|Publication number||US5497322 A|
|Application number||US 08/407,562|
|Publication date||Mar 5, 1996|
|Filing date||Mar 20, 1995|
|Priority date||Oct 26, 1992|
|Also published as||US5448492|
|Publication number||08407562, 407562, US 5497322 A, US 5497322A, US-A-5497322, US5497322 A, US5497322A|
|Inventors||Darrell J. Kolomyski, John A. Barrs|
|Original Assignee||United Technologies Automotive, Inc.|
|Export Citation||BiBTeX, EndNote, RefMan|
|Patent Citations (2), Referenced by (22), Classifications (10), Legal Events (9)|
|External Links: USPTO, USPTO Assignment, Espacenet|
This is a continuation of copending application Ser. No. 07/967,464 filed on Oct. 26, 1992.
This invention relates to controlling a load, such as windshield wiper motor, and, in particular, monitoring the characteristics of a load driver that is controlled with a microcontroller.
In an automobile, there are many powered devices, such as windshield wipers, headlights, dash lights and power windows and door locks, that are individually controlled by switches. Traditionally, these switches simply complete an electric circuit between the automobile battery and the device or a relay connecting the device to the battery. But in many fields, including automobiles, individual controls like that are giving way to controls that use a "microcontroller", a controller structured around a programmed signal processor (an on-board computer). In that environment, the switch is used to generate a control signal that is supplied to the microprocessor, initiating a program call that prompts the processor to execute a routine leading to a command that operates a driver that in turn activates a power relay, connecting battery power to the device. While there are many advantages with this type of control scheme in an automobile, considerably less wiring being one, there are tradeoffs. A microprocessor is a relatively sensitive piece of electrical equipment, one that is not capable of providing high power. This is the reason for the use of a relay driver. The driver, a semiconductor device, must be large enough to handle normal operating loads (coil current), but not too large, to minimize component cost. It makes drive protection particularly important because if the load changes, for example, there is a coil short, excessively high current may damage the drive when the microprocessor activates the drive.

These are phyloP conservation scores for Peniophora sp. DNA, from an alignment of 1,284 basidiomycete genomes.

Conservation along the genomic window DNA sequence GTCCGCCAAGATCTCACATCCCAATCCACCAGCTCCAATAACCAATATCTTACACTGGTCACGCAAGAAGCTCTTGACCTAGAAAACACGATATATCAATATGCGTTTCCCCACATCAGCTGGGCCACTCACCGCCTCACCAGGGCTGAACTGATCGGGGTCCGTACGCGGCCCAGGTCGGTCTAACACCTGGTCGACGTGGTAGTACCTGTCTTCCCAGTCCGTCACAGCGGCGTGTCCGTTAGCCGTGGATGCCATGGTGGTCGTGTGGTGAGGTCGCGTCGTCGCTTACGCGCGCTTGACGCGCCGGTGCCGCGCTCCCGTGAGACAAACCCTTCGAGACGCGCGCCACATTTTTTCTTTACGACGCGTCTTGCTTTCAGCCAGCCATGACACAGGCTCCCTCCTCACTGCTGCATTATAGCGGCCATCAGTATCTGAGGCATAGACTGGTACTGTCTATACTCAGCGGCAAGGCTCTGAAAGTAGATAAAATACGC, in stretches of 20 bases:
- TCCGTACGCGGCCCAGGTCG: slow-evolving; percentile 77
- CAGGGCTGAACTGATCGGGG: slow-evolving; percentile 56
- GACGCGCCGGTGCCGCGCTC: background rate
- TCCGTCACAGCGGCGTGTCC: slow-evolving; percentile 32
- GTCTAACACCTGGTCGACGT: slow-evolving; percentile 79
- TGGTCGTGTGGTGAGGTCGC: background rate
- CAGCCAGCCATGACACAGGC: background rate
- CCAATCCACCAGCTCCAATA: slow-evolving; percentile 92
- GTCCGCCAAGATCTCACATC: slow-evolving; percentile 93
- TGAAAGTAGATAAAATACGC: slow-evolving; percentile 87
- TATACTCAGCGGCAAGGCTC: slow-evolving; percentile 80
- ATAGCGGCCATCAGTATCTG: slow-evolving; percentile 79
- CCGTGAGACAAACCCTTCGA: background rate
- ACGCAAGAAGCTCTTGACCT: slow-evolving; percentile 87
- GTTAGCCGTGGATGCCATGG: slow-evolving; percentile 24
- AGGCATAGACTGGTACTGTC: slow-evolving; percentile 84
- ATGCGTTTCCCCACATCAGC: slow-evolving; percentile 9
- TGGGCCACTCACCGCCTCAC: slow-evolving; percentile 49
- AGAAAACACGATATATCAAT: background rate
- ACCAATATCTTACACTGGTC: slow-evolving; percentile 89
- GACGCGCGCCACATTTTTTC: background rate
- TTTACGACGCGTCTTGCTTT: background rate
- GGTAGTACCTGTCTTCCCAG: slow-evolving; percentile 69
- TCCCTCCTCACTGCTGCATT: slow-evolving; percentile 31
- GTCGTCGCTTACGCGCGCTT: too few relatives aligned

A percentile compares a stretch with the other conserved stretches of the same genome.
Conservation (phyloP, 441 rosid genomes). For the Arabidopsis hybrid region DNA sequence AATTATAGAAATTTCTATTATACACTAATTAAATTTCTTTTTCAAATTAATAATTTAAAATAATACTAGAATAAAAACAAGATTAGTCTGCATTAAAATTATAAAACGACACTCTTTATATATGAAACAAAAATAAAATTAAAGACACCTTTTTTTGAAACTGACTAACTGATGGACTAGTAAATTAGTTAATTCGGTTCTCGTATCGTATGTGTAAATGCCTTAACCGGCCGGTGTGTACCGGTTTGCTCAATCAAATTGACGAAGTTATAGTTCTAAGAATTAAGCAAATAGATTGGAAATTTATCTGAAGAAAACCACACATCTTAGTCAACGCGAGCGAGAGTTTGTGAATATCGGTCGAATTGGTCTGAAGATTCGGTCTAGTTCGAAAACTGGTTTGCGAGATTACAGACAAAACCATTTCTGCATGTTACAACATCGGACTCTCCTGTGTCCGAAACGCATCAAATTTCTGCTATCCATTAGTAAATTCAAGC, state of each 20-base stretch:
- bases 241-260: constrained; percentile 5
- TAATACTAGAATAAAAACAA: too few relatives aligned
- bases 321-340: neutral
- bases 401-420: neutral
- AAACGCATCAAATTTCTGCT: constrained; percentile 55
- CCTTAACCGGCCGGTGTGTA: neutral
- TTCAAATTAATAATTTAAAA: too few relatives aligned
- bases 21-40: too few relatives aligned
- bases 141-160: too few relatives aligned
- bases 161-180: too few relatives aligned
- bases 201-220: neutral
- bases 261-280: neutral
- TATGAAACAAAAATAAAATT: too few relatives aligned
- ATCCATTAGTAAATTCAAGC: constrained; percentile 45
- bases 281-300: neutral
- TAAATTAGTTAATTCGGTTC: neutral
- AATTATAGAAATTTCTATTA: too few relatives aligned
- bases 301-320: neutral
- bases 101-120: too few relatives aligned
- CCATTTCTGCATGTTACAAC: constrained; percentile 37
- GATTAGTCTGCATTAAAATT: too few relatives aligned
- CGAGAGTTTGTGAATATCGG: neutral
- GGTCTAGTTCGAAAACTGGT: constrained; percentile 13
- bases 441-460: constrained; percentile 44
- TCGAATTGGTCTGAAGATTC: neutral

Among the objects of the present invention is to provide a "self-diagnosing" multiple load (device) operating system using a microcontroller, particularly for automobile applications. Another object, as well, is to provide a technique for determining whether a potentially harmful load is connected to a drive and prevent damaging drive operation.
According to the present invention, load characteristics are sensed by a microprocessor or signal processor when a drive is not actuated. If the load is found to be defective for some reason, drive activation is disabled.